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Scientific Management Theory

Discuss about the Management Theories for Organization or Business.

Management theory refers to set guidelines on how an organization or business can be managed. Management theory explains how an organization management can use various principles to assist in the accomplishment of the set goals and various ways of motivating employees for improved work standards. There are several theories of management, and this task will focus on three historical theories of management which are: a scientific theory of management, bureaucratic management theory and human relation theory of management. The main focus is on the scientific theory and how it compares with other two theories of management (Miller, 2011, p.152).

Scientific management theory was founded by Frederick W. Taylor. Taylor was an engineer and an American Inventor. He had two significant works which were shop management in 1903 and the scientific management principles in 1911. Taylor worked in a steel industry in the early years of his career where he observed inefficiencies among the steel workers whom he came in contact with. This triggered his interest in improving the workers' productivity. He discovered that scientific methods would help improve the workers' productivity greatly. Scientific methods of management emphasized on the performance of tasks to the optimum and making the jobs easier such that training would help the workers perform the tasks they specialized into the best. Before scientific management, skilled artisans were hired to perform the work. They had the freedom to decide how to perform the tasks assigned to them. Scientific management changed this established system of work performance and introduced that skilled crafts could be converted into easier jobs which unskilled workers would perform after undertaking training (Pike, 2013, p.247).

During his work in the steel industry, Frederick Taylor observed that workers operated below their capacity on purpose a phenomenon referred to as soldiering, which he attributed to the following three causes.

  • Workers believe that they would lose their jobs if they increased their productivity since the jobs would become eliminated causing only a few of them to remain in the jobs.
  • Lack of incentives encourages decreased productivity if the workers will be paid at the same wage rate despite how much is produced making an assumption that the worker will make the employer believe that the slow pace is the one required for a given task. Employees avoid working at a faster pace since they fear it will become the set standard.
  • Much effort of employees was wasted due to reliance on the rule-of-thumb methods instead of work methods that are optimal which can be determined by the study of the task scientifically.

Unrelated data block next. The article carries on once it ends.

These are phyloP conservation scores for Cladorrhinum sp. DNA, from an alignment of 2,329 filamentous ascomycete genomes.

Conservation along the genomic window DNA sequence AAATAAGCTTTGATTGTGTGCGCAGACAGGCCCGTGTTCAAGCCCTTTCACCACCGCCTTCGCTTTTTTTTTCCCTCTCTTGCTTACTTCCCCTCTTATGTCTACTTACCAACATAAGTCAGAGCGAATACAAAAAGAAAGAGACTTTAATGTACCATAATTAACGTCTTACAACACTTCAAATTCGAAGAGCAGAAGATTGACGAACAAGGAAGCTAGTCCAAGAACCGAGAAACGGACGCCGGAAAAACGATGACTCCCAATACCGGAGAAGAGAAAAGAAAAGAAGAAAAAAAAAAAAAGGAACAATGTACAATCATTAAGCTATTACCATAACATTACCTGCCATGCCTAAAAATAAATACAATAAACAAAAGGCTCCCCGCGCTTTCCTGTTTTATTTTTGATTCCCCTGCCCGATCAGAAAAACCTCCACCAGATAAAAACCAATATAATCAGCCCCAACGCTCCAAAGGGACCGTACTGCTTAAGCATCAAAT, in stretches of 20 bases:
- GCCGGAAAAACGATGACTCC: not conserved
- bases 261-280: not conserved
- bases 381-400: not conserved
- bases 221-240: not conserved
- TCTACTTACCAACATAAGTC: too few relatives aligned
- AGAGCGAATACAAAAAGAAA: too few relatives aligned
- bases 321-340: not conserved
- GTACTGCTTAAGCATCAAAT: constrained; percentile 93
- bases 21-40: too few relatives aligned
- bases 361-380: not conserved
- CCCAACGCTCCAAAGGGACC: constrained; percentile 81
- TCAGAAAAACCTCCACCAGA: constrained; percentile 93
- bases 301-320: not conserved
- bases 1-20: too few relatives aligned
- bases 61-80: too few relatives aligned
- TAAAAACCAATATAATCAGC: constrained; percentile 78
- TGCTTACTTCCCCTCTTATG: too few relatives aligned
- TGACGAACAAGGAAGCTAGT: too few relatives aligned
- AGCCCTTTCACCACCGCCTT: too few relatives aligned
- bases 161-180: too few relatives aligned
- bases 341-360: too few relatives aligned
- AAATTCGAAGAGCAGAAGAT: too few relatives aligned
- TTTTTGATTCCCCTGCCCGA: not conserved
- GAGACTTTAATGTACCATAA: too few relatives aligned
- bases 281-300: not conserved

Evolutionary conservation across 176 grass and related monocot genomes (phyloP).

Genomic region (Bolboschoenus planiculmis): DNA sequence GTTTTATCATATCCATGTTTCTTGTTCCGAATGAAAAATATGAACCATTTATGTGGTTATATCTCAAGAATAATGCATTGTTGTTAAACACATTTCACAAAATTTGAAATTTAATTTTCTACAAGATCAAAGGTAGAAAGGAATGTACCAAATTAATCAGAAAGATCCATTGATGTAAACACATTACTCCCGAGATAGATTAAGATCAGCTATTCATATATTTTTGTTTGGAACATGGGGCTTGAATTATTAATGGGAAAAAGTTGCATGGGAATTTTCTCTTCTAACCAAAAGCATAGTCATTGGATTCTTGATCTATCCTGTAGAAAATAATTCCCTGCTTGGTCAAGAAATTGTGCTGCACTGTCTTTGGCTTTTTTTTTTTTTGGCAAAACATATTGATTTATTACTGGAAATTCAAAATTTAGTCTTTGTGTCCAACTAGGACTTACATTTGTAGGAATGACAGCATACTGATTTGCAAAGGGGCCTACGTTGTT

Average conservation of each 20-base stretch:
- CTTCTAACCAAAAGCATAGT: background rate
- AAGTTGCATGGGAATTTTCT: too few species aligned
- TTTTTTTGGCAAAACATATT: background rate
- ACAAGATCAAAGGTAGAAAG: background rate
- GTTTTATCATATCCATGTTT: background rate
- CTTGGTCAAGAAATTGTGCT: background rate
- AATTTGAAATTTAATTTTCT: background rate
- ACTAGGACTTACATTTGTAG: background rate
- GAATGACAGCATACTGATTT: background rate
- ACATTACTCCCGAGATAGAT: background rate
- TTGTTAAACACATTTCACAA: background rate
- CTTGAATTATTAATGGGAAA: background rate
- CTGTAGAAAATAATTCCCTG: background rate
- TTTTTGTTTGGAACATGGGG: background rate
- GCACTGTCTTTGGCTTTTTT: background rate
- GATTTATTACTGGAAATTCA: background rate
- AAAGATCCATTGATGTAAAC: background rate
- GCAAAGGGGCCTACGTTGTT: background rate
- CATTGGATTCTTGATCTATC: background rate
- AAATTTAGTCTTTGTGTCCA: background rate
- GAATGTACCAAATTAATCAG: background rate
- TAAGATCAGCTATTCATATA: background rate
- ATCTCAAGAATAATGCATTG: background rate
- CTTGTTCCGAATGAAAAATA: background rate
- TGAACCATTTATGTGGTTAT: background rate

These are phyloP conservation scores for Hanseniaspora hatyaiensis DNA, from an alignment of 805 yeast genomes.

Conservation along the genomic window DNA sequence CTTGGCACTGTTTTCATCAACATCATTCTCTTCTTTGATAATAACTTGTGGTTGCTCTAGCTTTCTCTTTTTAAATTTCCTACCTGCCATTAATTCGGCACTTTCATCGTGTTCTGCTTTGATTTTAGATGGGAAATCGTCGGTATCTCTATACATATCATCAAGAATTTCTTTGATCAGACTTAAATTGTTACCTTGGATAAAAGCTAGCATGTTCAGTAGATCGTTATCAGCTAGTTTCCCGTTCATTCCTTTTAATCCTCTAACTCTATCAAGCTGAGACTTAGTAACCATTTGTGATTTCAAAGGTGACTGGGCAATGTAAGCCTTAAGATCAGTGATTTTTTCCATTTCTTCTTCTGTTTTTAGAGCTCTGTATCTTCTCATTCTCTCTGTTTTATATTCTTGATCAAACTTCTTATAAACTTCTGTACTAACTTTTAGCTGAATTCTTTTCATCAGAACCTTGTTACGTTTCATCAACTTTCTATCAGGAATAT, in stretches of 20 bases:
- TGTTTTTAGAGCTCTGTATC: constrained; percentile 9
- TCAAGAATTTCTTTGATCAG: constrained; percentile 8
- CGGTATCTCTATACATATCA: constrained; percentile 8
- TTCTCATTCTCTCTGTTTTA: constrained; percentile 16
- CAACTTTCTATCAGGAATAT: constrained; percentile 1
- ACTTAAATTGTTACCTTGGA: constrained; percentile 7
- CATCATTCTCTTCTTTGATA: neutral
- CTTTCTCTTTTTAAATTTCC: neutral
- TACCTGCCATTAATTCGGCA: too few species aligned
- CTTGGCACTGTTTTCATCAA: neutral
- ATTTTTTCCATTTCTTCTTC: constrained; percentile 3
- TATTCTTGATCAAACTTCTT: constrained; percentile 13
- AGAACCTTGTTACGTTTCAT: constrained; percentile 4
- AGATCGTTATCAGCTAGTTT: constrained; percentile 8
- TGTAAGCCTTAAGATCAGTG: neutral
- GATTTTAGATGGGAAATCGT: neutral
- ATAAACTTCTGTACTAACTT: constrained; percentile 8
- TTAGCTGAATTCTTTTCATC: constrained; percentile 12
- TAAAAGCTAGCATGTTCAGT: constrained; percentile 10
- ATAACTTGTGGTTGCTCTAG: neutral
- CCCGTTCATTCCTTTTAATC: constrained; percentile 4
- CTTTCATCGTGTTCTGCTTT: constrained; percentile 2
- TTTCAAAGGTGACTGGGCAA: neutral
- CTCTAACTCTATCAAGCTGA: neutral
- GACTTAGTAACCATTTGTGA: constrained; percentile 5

To solve the challenge of soldering and to increase efficiency, Taylor conducted experiments to establish the performance level which was best for different jobs and the necessary requirements to attain this performance. He came up with the following four principles of scientific management.

  • Replacement of rule- of -thumb methods of work with those methods whose basis is studying the task in a scientific way.
  • Developing, training and selecting each employee scientifically rather than leaving them to train themselves passively.
  • Cooperate with the employees to make sure that the methods of work developed scientifically are being adhered to.
  • Sharing the work almost equally between the employees and managers, such that the managers can plan the work using the principles of scientific management and the performance of the task can be done by the workers.

Although scientific principles of management increased productivity, they had some drawbacks. Work monotony was increased, and job dimensions which were crucial such as task identity, skill variety and task significance were lacking. In many cases, the workers accepted the new ways of work although in some cases they were not acceptable. Despite these drawbacks, scientific management helped in changing the way tasks were performed and its principles are applicable even today (Rosenbern, 2016, p.11).

Bureaucratic Management Theory

Bureaucratic management refers to an organization system which is formal and whose basis is roles and hierarchical levels which are defined clearly with the aim of maintaining effectiveness and efficiency. Max Weber was the founder of bureaucratic management theory whose main focus is establishing lines of authority and control which are strong by using hierarchies to divide organizations. The following are the characteristics of bureaucracy according to Max Weber.

  • Activities which are regular are in a fixed way distributed as official duties.
  • The ability to give commands necessary for the discharge of these tasks is in a stable way distributed and is controlled by rules which may be placed at the official's disposal.
  • Trained employees are required for the performance of these duties hence only workers with the required skills can be hired.

Bureaucratic management theory compares and contrasts in several ways with the scientific management theory. The similarity is that they belong to the early classical school of thought and they aim to increase managerial efficiency by defining organization structure and management. However, the contrast occurs because the bureaucratic management theory focuses on formal processes, specialization, and hierarchy while scientific management theory emphasizes efficiency and improvements of work methods (Gassman, 2016, p.56).

Human relations theory.